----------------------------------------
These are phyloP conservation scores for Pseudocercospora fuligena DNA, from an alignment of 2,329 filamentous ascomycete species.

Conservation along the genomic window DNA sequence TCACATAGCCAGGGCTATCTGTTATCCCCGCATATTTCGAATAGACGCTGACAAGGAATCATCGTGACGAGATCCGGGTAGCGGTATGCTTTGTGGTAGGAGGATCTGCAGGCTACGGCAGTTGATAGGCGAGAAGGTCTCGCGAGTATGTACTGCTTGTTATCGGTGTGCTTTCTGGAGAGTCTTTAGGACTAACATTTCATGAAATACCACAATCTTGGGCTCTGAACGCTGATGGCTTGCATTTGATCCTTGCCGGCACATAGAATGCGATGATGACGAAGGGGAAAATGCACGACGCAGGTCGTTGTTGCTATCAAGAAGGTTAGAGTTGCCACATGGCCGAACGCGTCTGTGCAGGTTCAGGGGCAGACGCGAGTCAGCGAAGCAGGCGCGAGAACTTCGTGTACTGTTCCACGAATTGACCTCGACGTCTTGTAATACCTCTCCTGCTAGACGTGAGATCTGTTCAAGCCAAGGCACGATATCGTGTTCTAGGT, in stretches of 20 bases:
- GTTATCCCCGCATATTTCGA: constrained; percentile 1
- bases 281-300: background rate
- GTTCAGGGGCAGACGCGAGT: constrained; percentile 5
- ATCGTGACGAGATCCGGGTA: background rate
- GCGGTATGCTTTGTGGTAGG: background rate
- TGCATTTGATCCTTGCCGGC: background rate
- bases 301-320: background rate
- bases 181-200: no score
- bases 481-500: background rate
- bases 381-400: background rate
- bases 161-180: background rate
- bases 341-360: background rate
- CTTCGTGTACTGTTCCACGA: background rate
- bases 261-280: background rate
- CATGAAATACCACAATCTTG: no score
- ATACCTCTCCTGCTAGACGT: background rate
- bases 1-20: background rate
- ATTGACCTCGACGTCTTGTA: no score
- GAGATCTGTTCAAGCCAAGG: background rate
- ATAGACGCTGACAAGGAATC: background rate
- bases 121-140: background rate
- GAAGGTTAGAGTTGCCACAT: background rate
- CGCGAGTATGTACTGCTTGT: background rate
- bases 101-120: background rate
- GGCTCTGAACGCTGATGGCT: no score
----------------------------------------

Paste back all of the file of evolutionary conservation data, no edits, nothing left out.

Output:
These are phyloP conservation scores for Pseudocercospora fuligena DNA, from an alignment of 2,329 filamentous ascomycete species.

Conservation along the genomic window DNA sequence TCACATAGCCAGGGCTATCTGTTATCCCCGCATATTTCGAATAGACGCTGACAAGGAATCATCGTGACGAGATCCGGGTAGCGGTATGCTTTGTGGTAGGAGGATCTGCAGGCTACGGCAGTTGATAGGCGAGAAGGTCTCGCGAGTATGTACTGCTTGTTATCGGTGTGCTTTCTGGAGAGTCTTTAGGACTAACATTTCATGAAATACCACAATCTTGGGCTCTGAACGCTGATGGCTTGCATTTGATCCTTGCCGGCACATAGAATGCGATGATGACGAAGGGGAAAATGCACGACGCAGGTCGTTGTTGCTATCAAGAAGGTTAGAGTTGCCACATGGCCGAACGCGTCTGTGCAGGTTCAGGGGCAGACGCGAGTCAGCGAAGCAGGCGCGAGAACTTCGTGTACTGTTCCACGAATTGACCTCGACGTCTTGTAATACCTCTCCTGCTAGACGTGAGATCTGTTCAAGCCAAGGCACGATATCGTGTTCTAGGT, in stretches of 20 bases:
- GTTATCCCCGCATATTTCGA: constrained; percentile 1
- bases 281-300: background rate
- GTTCAGGGGCAGACGCGAGT: constrained; percentile 5
- ATCGTGACGAGATCCGGGTA: background rate
- GCGGTATGCTTTGTGGTAGG: background rate
- TGCATTTGATCCTTGCCGGC: background rate
- bases 301-320: background rate
- bases 181-200: no score
- bases 481-500: background rate
- bases 381-400: background rate
- bases 161-180: background rate
- bases 341-360: background rate
- CTTCGTGTACTGTTCCACGA: background rate
- bases 261-280: background rate
- CATGAAATACCACAATCTTG: no score
- ATACCTCTCCTGCTAGACGT: background rate
- bases 1-20: background rate
- ATTGACCTCGACGTCTTGTA: no score
- GAGATCTGTTCAAGCCAAGG: background rate
- ATAGACGCTGACAAGGAATC: background rate
- bases 121-140: background rate
- GAAGGTTAGAGTTGCCACAT: background rate
- CGCGAGTATGTACTGCTTGT: background rate
- bases 101-120: background rate
- GGCTCTGAACGCTGATGGCT: no score